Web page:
Friday, January 11, 2008

I have just finished reading No Shortcuts to the Top; Climbing the World's 14 Highest Peaks by the American climber Ed Viesturs. I love climbing books. I'm not sure what the pull is as I am not a big mountain climber. I have tackled huge physical and mental challenges in my life, but none of them put me out of reach of the daily lifeline like high altitude climbing does. I'm fascinated by the all consuming passion to get to the top, the drive, teamwork and organization that defines an expedition and the dreams that are fulfilled literally one step at a time.

As an athlete, and as one who has been pursuing dreams and goals for over 20 years, I relate to the all consuming passion to climb, for while I have never been the most obsessed runner out there, my life has been running and training for almost as long as I can remember. When I hit 40 last April, I thought that maybe some magic age-related psychology would kick in and that I would start to feel less passion. Maybe I could kick back a bit, eat more potato chips and drink more wine. All that happened is that as time has gone by, and as my children Maia and Ross have appeared and added a dimension to my life that didn't exist before, old dreams have faded into becoming a part of my history. Whereas there was a time that I obsessed about making the Olympics, I now understand that this one goal will not happen and I have gently let it go. So now, at 40, I took a month off after New York City Marathon and was soon training again, building a foundation for another year of racing.

As an elite athlete, the pursuit of high performance racing goals has to naturally run it's course. While I still won races outright in 2007, this year, I have my sights set on not only crossing the finish line first, but having some fun competing within the masters category in which I now find myself. Some athletes find the desire to compete wanes once they can't run as fast as they did when they were 26, or when they stop consistently winning races. When I look forward to 2008 and consider some of the races that I can include in my calendar, I get excited.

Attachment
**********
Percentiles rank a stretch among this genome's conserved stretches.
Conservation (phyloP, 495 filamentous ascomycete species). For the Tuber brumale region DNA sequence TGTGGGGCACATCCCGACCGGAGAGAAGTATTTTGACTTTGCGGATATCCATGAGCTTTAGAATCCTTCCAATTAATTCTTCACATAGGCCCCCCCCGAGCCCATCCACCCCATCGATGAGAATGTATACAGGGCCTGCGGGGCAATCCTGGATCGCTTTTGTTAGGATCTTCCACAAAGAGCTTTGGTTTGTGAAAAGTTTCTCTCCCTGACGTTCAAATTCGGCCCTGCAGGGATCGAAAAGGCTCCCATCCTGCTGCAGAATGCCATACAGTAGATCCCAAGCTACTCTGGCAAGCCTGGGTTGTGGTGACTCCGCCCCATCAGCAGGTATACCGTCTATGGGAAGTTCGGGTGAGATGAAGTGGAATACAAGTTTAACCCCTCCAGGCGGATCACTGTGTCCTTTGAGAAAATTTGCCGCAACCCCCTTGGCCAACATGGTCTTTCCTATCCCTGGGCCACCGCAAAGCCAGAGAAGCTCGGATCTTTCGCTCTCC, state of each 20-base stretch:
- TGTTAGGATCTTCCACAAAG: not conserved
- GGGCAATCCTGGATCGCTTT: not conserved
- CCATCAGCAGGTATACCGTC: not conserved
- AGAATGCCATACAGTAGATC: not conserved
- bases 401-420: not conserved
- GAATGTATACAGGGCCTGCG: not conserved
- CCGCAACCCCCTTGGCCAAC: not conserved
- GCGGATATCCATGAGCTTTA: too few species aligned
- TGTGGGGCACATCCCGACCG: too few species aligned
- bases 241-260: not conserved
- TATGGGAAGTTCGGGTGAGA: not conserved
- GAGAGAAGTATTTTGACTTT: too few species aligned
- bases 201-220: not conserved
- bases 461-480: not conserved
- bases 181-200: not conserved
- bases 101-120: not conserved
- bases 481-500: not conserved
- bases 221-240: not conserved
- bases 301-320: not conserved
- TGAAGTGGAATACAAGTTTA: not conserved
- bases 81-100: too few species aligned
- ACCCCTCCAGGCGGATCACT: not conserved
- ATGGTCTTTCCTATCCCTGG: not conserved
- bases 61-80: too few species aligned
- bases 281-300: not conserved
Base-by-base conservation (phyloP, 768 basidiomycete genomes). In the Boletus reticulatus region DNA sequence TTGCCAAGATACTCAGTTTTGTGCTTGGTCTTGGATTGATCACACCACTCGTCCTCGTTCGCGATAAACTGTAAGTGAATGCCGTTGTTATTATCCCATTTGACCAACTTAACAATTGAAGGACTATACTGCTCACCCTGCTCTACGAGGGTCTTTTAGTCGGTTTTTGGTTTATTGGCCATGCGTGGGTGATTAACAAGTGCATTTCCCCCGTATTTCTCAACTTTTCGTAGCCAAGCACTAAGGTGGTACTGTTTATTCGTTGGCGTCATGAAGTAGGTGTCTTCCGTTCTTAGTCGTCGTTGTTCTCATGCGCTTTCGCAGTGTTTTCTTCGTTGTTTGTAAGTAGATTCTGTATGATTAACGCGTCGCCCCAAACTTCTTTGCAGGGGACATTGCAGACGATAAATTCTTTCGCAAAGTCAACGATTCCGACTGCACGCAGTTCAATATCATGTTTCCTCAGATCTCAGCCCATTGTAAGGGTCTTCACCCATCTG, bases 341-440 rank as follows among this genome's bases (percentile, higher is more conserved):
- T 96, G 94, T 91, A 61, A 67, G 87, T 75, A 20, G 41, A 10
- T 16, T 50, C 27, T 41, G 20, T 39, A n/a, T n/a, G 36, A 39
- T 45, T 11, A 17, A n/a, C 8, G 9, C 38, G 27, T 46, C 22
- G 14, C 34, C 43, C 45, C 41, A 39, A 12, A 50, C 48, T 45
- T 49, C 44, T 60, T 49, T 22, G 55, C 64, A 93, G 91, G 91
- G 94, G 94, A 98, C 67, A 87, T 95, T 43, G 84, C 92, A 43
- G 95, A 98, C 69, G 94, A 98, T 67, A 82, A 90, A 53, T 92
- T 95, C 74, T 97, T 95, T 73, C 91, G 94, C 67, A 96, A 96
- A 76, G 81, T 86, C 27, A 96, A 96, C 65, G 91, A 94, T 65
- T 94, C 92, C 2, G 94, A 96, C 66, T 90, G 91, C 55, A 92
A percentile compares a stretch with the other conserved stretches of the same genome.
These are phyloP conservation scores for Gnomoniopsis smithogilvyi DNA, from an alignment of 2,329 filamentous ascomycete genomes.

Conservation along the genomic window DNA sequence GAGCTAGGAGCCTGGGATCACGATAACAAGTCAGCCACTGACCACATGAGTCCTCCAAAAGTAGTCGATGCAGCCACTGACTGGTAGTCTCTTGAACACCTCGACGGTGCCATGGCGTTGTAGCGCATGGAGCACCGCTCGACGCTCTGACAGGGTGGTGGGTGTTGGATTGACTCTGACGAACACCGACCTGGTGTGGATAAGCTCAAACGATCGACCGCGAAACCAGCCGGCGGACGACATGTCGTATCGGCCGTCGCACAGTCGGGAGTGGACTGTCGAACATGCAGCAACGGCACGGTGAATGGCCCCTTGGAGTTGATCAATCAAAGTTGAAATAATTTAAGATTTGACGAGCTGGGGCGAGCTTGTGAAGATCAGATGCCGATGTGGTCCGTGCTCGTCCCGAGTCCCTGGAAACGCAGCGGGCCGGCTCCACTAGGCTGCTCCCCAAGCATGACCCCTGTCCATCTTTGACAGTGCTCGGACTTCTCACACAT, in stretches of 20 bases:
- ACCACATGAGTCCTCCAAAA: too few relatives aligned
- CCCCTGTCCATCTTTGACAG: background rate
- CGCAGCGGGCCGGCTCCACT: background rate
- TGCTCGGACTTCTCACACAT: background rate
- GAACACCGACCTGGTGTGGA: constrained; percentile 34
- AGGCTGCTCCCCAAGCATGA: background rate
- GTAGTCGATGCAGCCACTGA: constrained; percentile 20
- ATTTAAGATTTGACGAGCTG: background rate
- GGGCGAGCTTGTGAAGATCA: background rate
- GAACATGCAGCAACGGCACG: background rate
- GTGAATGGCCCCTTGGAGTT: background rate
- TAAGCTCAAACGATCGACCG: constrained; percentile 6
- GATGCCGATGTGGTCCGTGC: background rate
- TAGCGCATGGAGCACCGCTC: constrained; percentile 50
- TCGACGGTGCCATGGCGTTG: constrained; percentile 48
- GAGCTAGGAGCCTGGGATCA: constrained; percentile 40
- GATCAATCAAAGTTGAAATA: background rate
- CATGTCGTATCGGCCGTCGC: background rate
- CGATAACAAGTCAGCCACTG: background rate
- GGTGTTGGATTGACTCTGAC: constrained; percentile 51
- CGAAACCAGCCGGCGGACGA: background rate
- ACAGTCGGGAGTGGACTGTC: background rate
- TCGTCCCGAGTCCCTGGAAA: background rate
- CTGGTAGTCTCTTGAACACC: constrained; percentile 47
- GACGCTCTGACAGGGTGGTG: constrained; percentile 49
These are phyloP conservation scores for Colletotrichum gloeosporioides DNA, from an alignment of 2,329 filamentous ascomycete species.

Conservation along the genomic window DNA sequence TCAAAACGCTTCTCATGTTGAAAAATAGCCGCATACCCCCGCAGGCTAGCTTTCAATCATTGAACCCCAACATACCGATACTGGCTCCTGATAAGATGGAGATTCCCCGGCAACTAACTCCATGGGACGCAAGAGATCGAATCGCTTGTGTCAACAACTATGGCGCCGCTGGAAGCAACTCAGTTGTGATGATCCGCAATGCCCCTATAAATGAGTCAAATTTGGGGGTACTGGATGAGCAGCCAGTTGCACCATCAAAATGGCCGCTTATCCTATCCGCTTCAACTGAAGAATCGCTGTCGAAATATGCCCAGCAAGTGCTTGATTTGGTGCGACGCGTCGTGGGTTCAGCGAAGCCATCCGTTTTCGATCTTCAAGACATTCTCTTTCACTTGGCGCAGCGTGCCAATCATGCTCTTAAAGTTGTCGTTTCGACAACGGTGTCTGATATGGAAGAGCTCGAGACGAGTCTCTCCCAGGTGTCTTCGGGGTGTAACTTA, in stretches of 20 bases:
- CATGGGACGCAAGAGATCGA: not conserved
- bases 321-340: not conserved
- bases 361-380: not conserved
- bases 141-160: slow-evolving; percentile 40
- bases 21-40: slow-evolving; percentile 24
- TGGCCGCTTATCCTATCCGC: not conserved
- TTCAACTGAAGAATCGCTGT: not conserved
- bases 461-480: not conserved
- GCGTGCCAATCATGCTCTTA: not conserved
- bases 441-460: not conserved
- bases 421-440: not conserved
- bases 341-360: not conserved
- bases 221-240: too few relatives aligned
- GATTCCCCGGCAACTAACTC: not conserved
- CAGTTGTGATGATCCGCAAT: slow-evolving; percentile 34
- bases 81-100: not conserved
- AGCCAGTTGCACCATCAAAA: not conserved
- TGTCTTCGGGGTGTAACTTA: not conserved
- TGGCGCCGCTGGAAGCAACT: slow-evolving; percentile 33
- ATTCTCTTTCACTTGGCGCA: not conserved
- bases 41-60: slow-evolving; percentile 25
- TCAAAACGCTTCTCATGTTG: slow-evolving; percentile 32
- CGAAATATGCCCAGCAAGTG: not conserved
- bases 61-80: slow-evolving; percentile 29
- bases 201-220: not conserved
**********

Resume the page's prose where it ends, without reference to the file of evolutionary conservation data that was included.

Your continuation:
My life long dream has been to be a runner and triathlete. I embraced fitness, health, racing and goal setting at a very early age and most of the decisions in my life revolved around these passions. Fortunately, running and triathlon have no age date on them. Competitive spirit and goal orientedness are character defining attributes, and ones that probably become more refined as we mature. I lived my dream yesterday when I went for a 30 minute easy run along Lochside Trail in the pouring rain. I lived my dream when I took off for an hour into the canyon behind the resort in Mexico where I was vacationing with my family. I ran along dusty tracks where huge green cactus sprouted up around me and Vultures soared overhead on their vast black wings. As I ran to the top of one hill I felt compelled to stop for a moment and look back to the ocean that stretched fuzzy and blue far in the distance. I could feel the heat and the dry air and, because I had stopped, I saw the most amazing insect with iridescent blue-turquoise wings and curly black antennae. Taking a deep breath, that moment defined my life as a runner at least as much as the Olympic Trials in 2004.

While many dreams are tangible and linked to specific goals, like climbing Everest or competing in Hawaii Ironman, dreams are also the way we have chosen to live our most fulfilling lives. The dream IS the joy of doing what you love everyday and finding personal meaning there.